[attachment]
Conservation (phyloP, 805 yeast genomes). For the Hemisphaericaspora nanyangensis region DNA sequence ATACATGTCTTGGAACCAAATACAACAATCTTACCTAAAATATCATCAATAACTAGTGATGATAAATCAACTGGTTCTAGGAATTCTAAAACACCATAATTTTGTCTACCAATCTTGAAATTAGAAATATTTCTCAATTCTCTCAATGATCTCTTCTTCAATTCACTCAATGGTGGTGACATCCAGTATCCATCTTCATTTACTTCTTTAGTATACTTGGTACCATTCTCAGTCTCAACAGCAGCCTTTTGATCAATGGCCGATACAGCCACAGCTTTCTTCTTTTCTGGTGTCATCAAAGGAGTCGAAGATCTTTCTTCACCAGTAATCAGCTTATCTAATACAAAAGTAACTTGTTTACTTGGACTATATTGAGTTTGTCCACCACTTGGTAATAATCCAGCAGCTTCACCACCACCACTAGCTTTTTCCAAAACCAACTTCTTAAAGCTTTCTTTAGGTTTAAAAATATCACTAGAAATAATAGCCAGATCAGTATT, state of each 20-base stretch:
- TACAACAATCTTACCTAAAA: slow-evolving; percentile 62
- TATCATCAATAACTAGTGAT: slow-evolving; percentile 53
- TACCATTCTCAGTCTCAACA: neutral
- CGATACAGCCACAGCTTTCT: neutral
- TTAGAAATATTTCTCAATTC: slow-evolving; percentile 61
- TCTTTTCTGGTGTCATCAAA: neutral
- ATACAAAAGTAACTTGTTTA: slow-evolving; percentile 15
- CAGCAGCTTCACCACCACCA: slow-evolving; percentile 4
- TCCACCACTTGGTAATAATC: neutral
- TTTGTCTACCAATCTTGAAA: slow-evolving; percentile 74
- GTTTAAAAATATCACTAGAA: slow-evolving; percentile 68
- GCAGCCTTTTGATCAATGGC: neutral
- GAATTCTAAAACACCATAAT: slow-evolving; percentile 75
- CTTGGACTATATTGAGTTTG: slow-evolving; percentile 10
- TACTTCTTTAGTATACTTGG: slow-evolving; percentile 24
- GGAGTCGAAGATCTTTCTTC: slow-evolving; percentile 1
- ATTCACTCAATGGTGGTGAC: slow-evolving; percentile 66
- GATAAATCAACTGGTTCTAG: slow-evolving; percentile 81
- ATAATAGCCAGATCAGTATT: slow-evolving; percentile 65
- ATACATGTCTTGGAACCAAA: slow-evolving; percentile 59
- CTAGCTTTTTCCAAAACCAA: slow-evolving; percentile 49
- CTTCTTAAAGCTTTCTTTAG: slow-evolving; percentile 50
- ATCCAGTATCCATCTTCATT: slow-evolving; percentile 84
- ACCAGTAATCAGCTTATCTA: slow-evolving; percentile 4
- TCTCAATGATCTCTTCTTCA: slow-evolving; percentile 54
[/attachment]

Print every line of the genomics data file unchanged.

Conservation (phyloP, 805 yeast genomes). For the Hemisphaericaspora nanyangensis region DNA sequence ATACATGTCTTGGAACCAAATACAACAATCTTACCTAAAATATCATCAATAACTAGTGATGATAAATCAACTGGTTCTAGGAATTCTAAAACACCATAATTTTGTCTACCAATCTTGAAATTAGAAATATTTCTCAATTCTCTCAATGATCTCTTCTTCAATTCACTCAATGGTGGTGACATCCAGTATCCATCTTCATTTACTTCTTTAGTATACTTGGTACCATTCTCAGTCTCAACAGCAGCCTTTTGATCAATGGCCGATACAGCCACAGCTTTCTTCTTTTCTGGTGTCATCAAAGGAGTCGAAGATCTTTCTTCACCAGTAATCAGCTTATCTAATACAAAAGTAACTTGTTTACTTGGACTATATTGAGTTTGTCCACCACTTGGTAATAATCCAGCAGCTTCACCACCACCACTAGCTTTTTCCAAAACCAACTTCTTAAAGCTTTCTTTAGGTTTAAAAATATCACTAGAAATAATAGCCAGATCAGTATT, state of each 20-base stretch:
- TACAACAATCTTACCTAAAA: slow-evolving; percentile 62
- TATCATCAATAACTAGTGAT: slow-evolving; percentile 53
- TACCATTCTCAGTCTCAACA: neutral
- CGATACAGCCACAGCTTTCT: neutral
- TTAGAAATATTTCTCAATTC: slow-evolving; percentile 61
- TCTTTTCTGGTGTCATCAAA: neutral
- ATACAAAAGTAACTTGTTTA: slow-evolving; percentile 15
- CAGCAGCTTCACCACCACCA: slow-evolving; percentile 4
- TCCACCACTTGGTAATAATC: neutral
- TTTGTCTACCAATCTTGAAA: slow-evolving; percentile 74
- GTTTAAAAATATCACTAGAA: slow-evolving; percentile 68
- GCAGCCTTTTGATCAATGGC: neutral
- GAATTCTAAAACACCATAAT: slow-evolving; percentile 75
- CTTGGACTATATTGAGTTTG: slow-evolving; percentile 10
- TACTTCTTTAGTATACTTGG: slow-evolving; percentile 24
- GGAGTCGAAGATCTTTCTTC: slow-evolving; percentile 1
- ATTCACTCAATGGTGGTGAC: slow-evolving; percentile 66
- GATAAATCAACTGGTTCTAG: slow-evolving; percentile 81
- ATAATAGCCAGATCAGTATT: slow-evolving; percentile 65
- ATACATGTCTTGGAACCAAA: slow-evolving; percentile 59
- CTAGCTTTTTCCAAAACCAA: slow-evolving; percentile 49
- CTTCTTAAAGCTTTCTTTAG: slow-evolving; percentile 50
- ATCCAGTATCCATCTTCATT: slow-evolving; percentile 84
- ACCAGTAATCAGCTTATCTA: slow-evolving; percentile 4
- TCTCAATGATCTCTTCTTCA: slow-evolving; percentile 54